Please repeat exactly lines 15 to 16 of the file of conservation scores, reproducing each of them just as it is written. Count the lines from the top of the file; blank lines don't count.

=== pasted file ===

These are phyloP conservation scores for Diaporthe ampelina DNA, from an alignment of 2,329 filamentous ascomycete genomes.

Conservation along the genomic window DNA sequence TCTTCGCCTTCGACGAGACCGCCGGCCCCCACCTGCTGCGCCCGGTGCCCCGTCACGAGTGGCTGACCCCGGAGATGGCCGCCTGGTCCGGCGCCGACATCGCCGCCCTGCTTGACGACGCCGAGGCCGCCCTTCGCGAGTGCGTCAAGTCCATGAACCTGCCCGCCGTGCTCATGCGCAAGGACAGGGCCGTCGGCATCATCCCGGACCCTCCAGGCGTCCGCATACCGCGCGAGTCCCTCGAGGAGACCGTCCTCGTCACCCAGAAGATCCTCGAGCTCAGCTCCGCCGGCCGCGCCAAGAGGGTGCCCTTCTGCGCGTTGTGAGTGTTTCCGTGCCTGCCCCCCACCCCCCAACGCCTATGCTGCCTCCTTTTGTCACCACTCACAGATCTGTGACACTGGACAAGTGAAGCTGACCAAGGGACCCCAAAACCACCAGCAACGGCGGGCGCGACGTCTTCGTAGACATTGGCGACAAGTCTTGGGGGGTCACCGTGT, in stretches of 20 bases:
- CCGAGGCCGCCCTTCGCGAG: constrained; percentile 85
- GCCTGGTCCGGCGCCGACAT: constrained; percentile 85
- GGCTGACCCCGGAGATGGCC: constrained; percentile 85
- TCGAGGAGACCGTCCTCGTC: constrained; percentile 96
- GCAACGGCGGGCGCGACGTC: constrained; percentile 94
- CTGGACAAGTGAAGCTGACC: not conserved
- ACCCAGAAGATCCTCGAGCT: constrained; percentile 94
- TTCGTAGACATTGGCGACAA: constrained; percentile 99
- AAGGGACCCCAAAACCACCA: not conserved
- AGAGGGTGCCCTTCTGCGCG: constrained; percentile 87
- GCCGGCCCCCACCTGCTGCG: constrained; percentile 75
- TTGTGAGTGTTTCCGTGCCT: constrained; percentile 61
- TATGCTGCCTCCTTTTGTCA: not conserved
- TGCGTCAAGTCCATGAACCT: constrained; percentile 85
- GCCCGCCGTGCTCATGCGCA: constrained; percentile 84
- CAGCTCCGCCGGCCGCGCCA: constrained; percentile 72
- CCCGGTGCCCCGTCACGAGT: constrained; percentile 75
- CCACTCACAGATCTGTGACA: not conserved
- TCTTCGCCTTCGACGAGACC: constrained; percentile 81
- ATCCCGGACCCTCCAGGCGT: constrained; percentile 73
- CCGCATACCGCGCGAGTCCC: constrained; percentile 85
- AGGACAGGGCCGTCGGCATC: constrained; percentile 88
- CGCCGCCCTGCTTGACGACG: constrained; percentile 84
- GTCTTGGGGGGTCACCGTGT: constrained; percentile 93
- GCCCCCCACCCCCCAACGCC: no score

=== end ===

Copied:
- TATGCTGCCTCCTTTTGTCA: not conserved
- TGCGTCAAGTCCATGAACCT: constrained; percentile 85